The Belfry (13th and 15th century) at the old city center is widely considered Belgium's finest, with a carillon that has rung out the quarter hour for nearly seven and a half centuries. Undoubtedly the most enjoyable way to visit Bruges is to amble along its cobbled streets, glide by boat along its tranquil canals and discover a city that time has forgotten.
To the left of the Stadhuis when viewed from the square, an archway spans the narrow path leading to the canal behind; in the far left corner of the square is the entrance to the 'Liberty of Bruges', a set of buildings owned by the authorities who controlled the area outside the city itself ('liberty' meaning free lands). The Aldermen's Room inside this building has a monumental Renaissance chimneypiece from the 1530's. A bizarre but spectacular sight, it is worth seeing for its amazing Flemish carving: it shows Emperor Charles V, flanked on each side by his grandparents - Ferdinand & Isabella on the right, Mary of Burgundy and Maximilian of Austria on the left (Charles' parents are restricted to small portrait medallions behind the figure of Charles himself!).
From journal BRUGES -- Cultural Capitol of Europe 2002
Victoria, British Columbia
February 20, 2001
From journal Breathtaking Bruges
Northern Va Suburbs of DC, Virginia
January 15, 2001
From journal Rainy day in Brugge
London, England, United Kingdom
June 16, 2012
From journal Belgium
Ayr, Scotland, United Kingdom
November 8, 2003
The original Belfort-Hallen dates from 1240 though it has undergone rebuilding. Like other Belgium cities the belfry tower preserved the city's important documents. Inside hung bells, each bell having a distinct sound and role (for example: bells for danger, bells for important announcements and bells to announce the time). Nowadays, the Belfry tower charms the visitor with the pleasant music of a carillon, which consists of 47 bells.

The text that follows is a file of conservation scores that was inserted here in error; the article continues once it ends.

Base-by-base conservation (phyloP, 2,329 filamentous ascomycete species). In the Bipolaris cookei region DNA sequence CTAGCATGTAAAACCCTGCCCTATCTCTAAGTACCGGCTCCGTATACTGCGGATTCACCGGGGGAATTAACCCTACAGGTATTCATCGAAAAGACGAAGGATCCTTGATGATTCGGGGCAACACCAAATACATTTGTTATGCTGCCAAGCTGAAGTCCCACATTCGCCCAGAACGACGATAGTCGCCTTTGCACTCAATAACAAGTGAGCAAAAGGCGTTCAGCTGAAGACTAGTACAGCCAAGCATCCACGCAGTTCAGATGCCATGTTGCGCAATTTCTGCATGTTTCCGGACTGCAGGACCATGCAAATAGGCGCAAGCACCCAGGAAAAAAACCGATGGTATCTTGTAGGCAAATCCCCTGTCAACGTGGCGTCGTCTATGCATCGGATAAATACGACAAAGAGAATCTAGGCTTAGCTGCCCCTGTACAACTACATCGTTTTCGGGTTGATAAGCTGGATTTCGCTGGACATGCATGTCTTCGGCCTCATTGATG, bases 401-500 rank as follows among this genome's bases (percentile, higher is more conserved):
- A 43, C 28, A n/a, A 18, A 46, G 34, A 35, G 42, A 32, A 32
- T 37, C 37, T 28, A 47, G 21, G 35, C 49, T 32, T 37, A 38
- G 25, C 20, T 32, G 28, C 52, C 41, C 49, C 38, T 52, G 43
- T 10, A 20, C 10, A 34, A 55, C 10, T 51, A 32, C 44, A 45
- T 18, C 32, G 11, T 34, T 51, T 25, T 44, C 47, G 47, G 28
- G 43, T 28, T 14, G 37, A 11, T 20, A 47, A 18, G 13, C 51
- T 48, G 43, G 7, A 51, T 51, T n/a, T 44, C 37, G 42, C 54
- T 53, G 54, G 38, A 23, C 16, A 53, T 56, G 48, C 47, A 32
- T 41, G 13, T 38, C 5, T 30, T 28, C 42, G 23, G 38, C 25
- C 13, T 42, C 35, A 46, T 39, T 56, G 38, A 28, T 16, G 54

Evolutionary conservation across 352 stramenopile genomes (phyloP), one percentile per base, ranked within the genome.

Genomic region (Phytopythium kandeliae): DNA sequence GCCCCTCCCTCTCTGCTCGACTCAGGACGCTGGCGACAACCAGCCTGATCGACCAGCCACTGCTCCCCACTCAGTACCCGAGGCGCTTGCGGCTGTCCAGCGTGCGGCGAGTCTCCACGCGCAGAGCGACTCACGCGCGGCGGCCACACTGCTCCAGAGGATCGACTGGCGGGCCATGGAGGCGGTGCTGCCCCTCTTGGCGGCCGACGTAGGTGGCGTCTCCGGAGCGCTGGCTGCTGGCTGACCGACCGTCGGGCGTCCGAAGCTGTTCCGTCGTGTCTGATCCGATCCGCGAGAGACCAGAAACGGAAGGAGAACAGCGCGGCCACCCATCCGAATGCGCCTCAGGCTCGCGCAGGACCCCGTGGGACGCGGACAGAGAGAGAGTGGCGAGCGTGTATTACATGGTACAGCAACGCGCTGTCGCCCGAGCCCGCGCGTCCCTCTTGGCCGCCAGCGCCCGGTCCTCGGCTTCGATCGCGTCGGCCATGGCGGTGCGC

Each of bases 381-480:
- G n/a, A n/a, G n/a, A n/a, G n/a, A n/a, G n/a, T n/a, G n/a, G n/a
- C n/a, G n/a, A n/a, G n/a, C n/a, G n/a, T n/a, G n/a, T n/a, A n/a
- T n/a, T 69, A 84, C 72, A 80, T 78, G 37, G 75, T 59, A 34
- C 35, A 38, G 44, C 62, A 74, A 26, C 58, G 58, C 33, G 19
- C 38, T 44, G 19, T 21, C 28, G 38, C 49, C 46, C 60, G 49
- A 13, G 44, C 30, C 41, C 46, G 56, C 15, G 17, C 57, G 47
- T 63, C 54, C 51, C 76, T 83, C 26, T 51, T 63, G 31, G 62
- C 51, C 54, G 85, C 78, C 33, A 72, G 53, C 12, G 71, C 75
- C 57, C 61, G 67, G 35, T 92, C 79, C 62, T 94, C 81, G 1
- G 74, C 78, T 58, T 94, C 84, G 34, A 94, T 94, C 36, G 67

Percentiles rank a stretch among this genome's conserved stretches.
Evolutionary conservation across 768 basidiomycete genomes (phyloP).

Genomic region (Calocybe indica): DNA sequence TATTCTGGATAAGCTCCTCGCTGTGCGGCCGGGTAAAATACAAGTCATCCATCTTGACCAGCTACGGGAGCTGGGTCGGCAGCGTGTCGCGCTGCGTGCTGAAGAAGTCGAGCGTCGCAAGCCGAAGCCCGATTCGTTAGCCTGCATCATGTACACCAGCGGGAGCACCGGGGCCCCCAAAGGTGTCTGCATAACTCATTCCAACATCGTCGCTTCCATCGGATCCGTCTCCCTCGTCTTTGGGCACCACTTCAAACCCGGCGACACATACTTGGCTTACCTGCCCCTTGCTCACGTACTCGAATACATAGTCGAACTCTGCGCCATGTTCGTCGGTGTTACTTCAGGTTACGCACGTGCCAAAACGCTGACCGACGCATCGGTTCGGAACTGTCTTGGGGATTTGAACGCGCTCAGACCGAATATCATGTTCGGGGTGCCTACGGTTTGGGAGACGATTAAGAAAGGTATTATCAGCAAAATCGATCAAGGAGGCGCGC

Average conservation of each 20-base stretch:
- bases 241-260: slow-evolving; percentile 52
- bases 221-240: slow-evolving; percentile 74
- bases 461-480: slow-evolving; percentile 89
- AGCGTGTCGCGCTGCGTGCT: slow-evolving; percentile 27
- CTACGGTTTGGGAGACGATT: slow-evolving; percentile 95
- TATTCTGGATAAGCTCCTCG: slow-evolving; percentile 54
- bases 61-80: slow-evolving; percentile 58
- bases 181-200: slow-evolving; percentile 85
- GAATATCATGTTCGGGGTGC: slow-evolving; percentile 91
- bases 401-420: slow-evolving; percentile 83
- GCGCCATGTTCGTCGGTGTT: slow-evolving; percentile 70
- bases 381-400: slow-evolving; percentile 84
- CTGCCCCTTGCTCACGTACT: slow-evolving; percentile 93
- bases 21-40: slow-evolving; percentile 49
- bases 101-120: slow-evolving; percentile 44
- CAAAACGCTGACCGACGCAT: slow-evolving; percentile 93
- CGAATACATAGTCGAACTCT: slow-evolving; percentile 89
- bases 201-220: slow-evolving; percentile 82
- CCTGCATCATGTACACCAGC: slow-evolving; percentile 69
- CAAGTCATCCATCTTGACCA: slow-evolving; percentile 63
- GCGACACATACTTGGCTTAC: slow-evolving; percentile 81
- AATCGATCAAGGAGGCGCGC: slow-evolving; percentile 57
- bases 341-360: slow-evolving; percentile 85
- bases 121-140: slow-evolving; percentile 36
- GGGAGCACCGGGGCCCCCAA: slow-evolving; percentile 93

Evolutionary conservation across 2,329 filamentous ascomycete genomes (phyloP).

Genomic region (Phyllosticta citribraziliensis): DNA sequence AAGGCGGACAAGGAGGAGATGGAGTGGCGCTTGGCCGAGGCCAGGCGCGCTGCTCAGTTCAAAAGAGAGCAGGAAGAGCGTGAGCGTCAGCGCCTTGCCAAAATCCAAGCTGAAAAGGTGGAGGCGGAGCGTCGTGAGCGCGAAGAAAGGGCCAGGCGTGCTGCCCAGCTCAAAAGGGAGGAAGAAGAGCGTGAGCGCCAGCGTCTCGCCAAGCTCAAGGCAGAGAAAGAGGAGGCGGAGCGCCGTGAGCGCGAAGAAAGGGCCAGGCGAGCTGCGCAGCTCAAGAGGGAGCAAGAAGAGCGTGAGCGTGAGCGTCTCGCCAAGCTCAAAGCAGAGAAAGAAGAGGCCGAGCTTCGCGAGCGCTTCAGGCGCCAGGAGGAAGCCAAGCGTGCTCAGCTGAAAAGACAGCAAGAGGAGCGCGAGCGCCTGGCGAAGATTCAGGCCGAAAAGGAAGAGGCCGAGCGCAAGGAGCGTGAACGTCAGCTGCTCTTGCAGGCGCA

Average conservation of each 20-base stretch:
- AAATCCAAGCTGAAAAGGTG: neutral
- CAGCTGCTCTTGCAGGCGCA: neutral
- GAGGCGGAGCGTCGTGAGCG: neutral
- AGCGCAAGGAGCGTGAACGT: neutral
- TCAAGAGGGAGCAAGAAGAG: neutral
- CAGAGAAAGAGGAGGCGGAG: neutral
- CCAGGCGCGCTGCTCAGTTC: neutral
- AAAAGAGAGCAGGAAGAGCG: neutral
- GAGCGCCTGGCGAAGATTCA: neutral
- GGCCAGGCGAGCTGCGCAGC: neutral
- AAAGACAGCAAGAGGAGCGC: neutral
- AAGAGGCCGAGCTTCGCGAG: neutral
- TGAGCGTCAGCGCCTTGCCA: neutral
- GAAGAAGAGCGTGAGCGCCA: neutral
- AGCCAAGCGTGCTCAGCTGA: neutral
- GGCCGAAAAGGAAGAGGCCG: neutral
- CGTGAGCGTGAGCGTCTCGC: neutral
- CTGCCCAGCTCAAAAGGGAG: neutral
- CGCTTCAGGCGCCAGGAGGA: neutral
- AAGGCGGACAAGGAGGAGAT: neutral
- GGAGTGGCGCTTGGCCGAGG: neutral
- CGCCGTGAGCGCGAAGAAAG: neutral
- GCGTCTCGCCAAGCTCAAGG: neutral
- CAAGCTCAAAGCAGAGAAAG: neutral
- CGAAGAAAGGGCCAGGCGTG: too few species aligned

The covered market and courtyard would have been crammed with traders shouting orders, the air heavy with the smell of spices. Originally a canal below the covered market allowed direct shipment into the market.
In the centre of the Market stands the statue of Jan Breydel and Pieter de Coninck--local heroes. They took part in the Flemish 1302 uprising against the occupation by the French king--known as the Battle of the Golden Spurs. This battle was also the central theme of the book 'De Leeuw van Vlaanderen' (the lion of Flanders) written by Hendrik Conscience in 1838. He romanticized the Flemish uprising and it became a symbol of the Flemish movement, which fought for recognition of the Dutch language, and Flemish culture in the French-language dominated Belgium of the 19th century.
On the Northern side of the Market is the Provincial Hof. It stands on the site were the medieval cloth halls used to stand. This was a covered hall where ships could unload their cargos for storage in the halls or for sale on the market next door. The Provincial Hof is the best example of Bruges’ renovation in neo-gothic style. After demolishing the cloth halls in 1787 houses in classicist style replaced them. In 1850 the provincial government bought the complex, enlarged it, and made it the seat of the provincial government. Members of the catholic and traditionalist political parties demanded more suitable building 'for the beautiful gothic Bruges'. In 1878 a fire conveniently destroyed the building. Different groups took their chance to have it rebuilt in neo-gothic style, the 'house'-style of the catholic party.
On the left side of the Provincial Hof is now the house of the Governor of the Province of West-Flanders. The red-brick building on the right side is the Post Office of Bruges.
Restaurants occupy the other sides of the market and shops located in former private houses as well as in guild houses.
Finally, on the Southern side of the Market stand several medieval-looking houses. Many are modern reconstructions of the medieval styles.
Now stroll down Breidelstraat in the southwest corner of the Markt to the 'Burg' square--administrative heart of the city and a showcase of European architectural styles.
From journal Bruges - a reawakened medieval city